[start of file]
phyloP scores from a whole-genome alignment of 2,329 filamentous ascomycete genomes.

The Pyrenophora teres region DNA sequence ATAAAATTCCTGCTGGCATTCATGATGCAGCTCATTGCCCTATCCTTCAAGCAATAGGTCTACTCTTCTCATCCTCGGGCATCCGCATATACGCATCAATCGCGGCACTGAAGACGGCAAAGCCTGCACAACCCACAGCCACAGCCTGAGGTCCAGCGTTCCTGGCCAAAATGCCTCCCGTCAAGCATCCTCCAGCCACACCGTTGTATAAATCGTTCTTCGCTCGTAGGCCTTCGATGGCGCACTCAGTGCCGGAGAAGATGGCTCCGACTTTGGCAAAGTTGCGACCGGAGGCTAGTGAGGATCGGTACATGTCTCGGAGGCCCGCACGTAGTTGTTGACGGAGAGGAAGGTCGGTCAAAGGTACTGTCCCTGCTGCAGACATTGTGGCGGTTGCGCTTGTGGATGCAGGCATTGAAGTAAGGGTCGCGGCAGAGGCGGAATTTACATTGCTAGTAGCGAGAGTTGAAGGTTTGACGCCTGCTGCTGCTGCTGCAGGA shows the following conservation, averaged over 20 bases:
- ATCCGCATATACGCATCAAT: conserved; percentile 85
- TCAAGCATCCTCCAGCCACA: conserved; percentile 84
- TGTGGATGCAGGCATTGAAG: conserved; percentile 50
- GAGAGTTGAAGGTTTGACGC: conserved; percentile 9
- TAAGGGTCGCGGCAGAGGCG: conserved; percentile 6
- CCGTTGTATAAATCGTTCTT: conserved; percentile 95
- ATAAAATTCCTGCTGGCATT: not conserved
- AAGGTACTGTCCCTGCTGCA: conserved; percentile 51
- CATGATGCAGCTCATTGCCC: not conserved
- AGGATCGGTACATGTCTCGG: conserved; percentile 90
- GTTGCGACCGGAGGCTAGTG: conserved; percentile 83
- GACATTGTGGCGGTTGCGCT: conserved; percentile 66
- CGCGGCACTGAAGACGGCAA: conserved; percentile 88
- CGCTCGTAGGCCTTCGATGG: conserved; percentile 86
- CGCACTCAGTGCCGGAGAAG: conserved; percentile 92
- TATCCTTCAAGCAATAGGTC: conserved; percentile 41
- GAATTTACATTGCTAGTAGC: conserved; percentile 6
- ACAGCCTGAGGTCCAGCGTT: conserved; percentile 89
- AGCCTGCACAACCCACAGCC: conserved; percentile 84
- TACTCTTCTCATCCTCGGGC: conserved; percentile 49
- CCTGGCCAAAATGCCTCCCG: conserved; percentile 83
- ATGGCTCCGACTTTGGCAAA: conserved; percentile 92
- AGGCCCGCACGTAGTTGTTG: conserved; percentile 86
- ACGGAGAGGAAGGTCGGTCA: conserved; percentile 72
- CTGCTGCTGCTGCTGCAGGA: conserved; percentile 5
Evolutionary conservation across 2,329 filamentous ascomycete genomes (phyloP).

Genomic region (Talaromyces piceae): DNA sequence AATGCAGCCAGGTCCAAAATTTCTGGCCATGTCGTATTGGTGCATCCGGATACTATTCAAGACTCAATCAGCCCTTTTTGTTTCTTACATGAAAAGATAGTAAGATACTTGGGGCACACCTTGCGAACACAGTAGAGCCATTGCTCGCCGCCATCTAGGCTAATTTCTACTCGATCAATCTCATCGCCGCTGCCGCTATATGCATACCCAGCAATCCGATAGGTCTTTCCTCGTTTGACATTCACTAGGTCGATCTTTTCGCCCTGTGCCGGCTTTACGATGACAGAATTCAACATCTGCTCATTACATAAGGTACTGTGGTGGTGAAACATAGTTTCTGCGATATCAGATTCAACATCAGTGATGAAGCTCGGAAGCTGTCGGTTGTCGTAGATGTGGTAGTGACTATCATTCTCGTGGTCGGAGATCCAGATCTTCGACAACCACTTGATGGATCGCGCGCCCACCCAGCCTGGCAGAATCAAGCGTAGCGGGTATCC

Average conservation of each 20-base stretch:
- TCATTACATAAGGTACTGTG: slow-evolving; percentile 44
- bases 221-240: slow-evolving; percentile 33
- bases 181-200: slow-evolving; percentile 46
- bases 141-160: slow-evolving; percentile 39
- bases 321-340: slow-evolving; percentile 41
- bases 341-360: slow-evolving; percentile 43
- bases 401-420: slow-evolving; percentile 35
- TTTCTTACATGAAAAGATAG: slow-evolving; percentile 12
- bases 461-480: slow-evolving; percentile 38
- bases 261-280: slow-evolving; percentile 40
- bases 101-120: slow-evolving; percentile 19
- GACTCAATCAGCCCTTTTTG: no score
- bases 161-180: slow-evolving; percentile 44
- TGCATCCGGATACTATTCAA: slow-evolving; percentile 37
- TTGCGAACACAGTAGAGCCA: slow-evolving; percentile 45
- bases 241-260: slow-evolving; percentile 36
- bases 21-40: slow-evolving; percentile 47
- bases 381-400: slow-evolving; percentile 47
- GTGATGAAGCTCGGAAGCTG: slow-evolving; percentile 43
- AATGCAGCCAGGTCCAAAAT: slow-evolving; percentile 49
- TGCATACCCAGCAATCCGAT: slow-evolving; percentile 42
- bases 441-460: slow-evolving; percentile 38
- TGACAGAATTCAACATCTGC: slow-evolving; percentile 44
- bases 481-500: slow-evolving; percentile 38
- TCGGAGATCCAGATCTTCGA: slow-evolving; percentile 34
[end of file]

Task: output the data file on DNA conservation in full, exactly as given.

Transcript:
phyloP scores from a whole-genome alignment of 2,329 filamentous ascomycete genomes.

The Pyrenophora teres region DNA sequence ATAAAATTCCTGCTGGCATTCATGATGCAGCTCATTGCCCTATCCTTCAAGCAATAGGTCTACTCTTCTCATCCTCGGGCATCCGCATATACGCATCAATCGCGGCACTGAAGACGGCAAAGCCTGCACAACCCACAGCCACAGCCTGAGGTCCAGCGTTCCTGGCCAAAATGCCTCCCGTCAAGCATCCTCCAGCCACACCGTTGTATAAATCGTTCTTCGCTCGTAGGCCTTCGATGGCGCACTCAGTGCCGGAGAAGATGGCTCCGACTTTGGCAAAGTTGCGACCGGAGGCTAGTGAGGATCGGTACATGTCTCGGAGGCCCGCACGTAGTTGTTGACGGAGAGGAAGGTCGGTCAAAGGTACTGTCCCTGCTGCAGACATTGTGGCGGTTGCGCTTGTGGATGCAGGCATTGAAGTAAGGGTCGCGGCAGAGGCGGAATTTACATTGCTAGTAGCGAGAGTTGAAGGTTTGACGCCTGCTGCTGCTGCTGCAGGA shows the following conservation, averaged over 20 bases:
- ATCCGCATATACGCATCAAT: conserved; percentile 85
- TCAAGCATCCTCCAGCCACA: conserved; percentile 84
- TGTGGATGCAGGCATTGAAG: conserved; percentile 50
- GAGAGTTGAAGGTTTGACGC: conserved; percentile 9
- TAAGGGTCGCGGCAGAGGCG: conserved; percentile 6
- CCGTTGTATAAATCGTTCTT: conserved; percentile 95
- ATAAAATTCCTGCTGGCATT: not conserved
- AAGGTACTGTCCCTGCTGCA: conserved; percentile 51
- CATGATGCAGCTCATTGCCC: not conserved
- AGGATCGGTACATGTCTCGG: conserved; percentile 90
- GTTGCGACCGGAGGCTAGTG: conserved; percentile 83
- GACATTGTGGCGGTTGCGCT: conserved; percentile 66
- CGCGGCACTGAAGACGGCAA: conserved; percentile 88
- CGCTCGTAGGCCTTCGATGG: conserved; percentile 86
- CGCACTCAGTGCCGGAGAAG: conserved; percentile 92
- TATCCTTCAAGCAATAGGTC: conserved; percentile 41
- GAATTTACATTGCTAGTAGC: conserved; percentile 6
- ACAGCCTGAGGTCCAGCGTT: conserved; percentile 89
- AGCCTGCACAACCCACAGCC: conserved; percentile 84
- TACTCTTCTCATCCTCGGGC: conserved; percentile 49
- CCTGGCCAAAATGCCTCCCG: conserved; percentile 83
- ATGGCTCCGACTTTGGCAAA: conserved; percentile 92
- AGGCCCGCACGTAGTTGTTG: conserved; percentile 86
- ACGGAGAGGAAGGTCGGTCA: conserved; percentile 72
- CTGCTGCTGCTGCTGCAGGA: conserved; percentile 5
Evolutionary conservation across 2,329 filamentous ascomycete genomes (phyloP).

Genomic region (Talaromyces piceae): DNA sequence AATGCAGCCAGGTCCAAAATTTCTGGCCATGTCGTATTGGTGCATCCGGATACTATTCAAGACTCAATCAGCCCTTTTTGTTTCTTACATGAAAAGATAGTAAGATACTTGGGGCACACCTTGCGAACACAGTAGAGCCATTGCTCGCCGCCATCTAGGCTAATTTCTACTCGATCAATCTCATCGCCGCTGCCGCTATATGCATACCCAGCAATCCGATAGGTCTTTCCTCGTTTGACATTCACTAGGTCGATCTTTTCGCCCTGTGCCGGCTTTACGATGACAGAATTCAACATCTGCTCATTACATAAGGTACTGTGGTGGTGAAACATAGTTTCTGCGATATCAGATTCAACATCAGTGATGAAGCTCGGAAGCTGTCGGTTGTCGTAGATGTGGTAGTGACTATCATTCTCGTGGTCGGAGATCCAGATCTTCGACAACCACTTGATGGATCGCGCGCCCACCCAGCCTGGCAGAATCAAGCGTAGCGGGTATCC

Average conservation of each 20-base stretch:
- TCATTACATAAGGTACTGTG: slow-evolving; percentile 44
- bases 221-240: slow-evolving; percentile 33
- bases 181-200: slow-evolving; percentile 46
- bases 141-160: slow-evolving; percentile 39
- bases 321-340: slow-evolving; percentile 41
- bases 341-360: slow-evolving; percentile 43
- bases 401-420: slow-evolving; percentile 35
- TTTCTTACATGAAAAGATAG: slow-evolving; percentile 12
- bases 461-480: slow-evolving; percentile 38
- bases 261-280: slow-evolving; percentile 40
- bases 101-120: slow-evolving; percentile 19
- GACTCAATCAGCCCTTTTTG: no score
- bases 161-180: slow-evolving; percentile 44
- TGCATCCGGATACTATTCAA: slow-evolving; percentile 37
- TTGCGAACACAGTAGAGCCA: slow-evolving; percentile 45
- bases 241-260: slow-evolving; percentile 36
- bases 21-40: slow-evolving; percentile 47
- bases 381-400: slow-evolving; percentile 47
- GTGATGAAGCTCGGAAGCTG: slow-evolving; percentile 43
- AATGCAGCCAGGTCCAAAAT: slow-evolving; percentile 49
- TGCATACCCAGCAATCCGAT: slow-evolving; percentile 42
- bases 441-460: slow-evolving; percentile 38
- TGACAGAATTCAACATCTGC: slow-evolving; percentile 44
- bases 481-500: slow-evolving; percentile 38
- TCGGAGATCCAGATCTTCGA: slow-evolving; percentile 34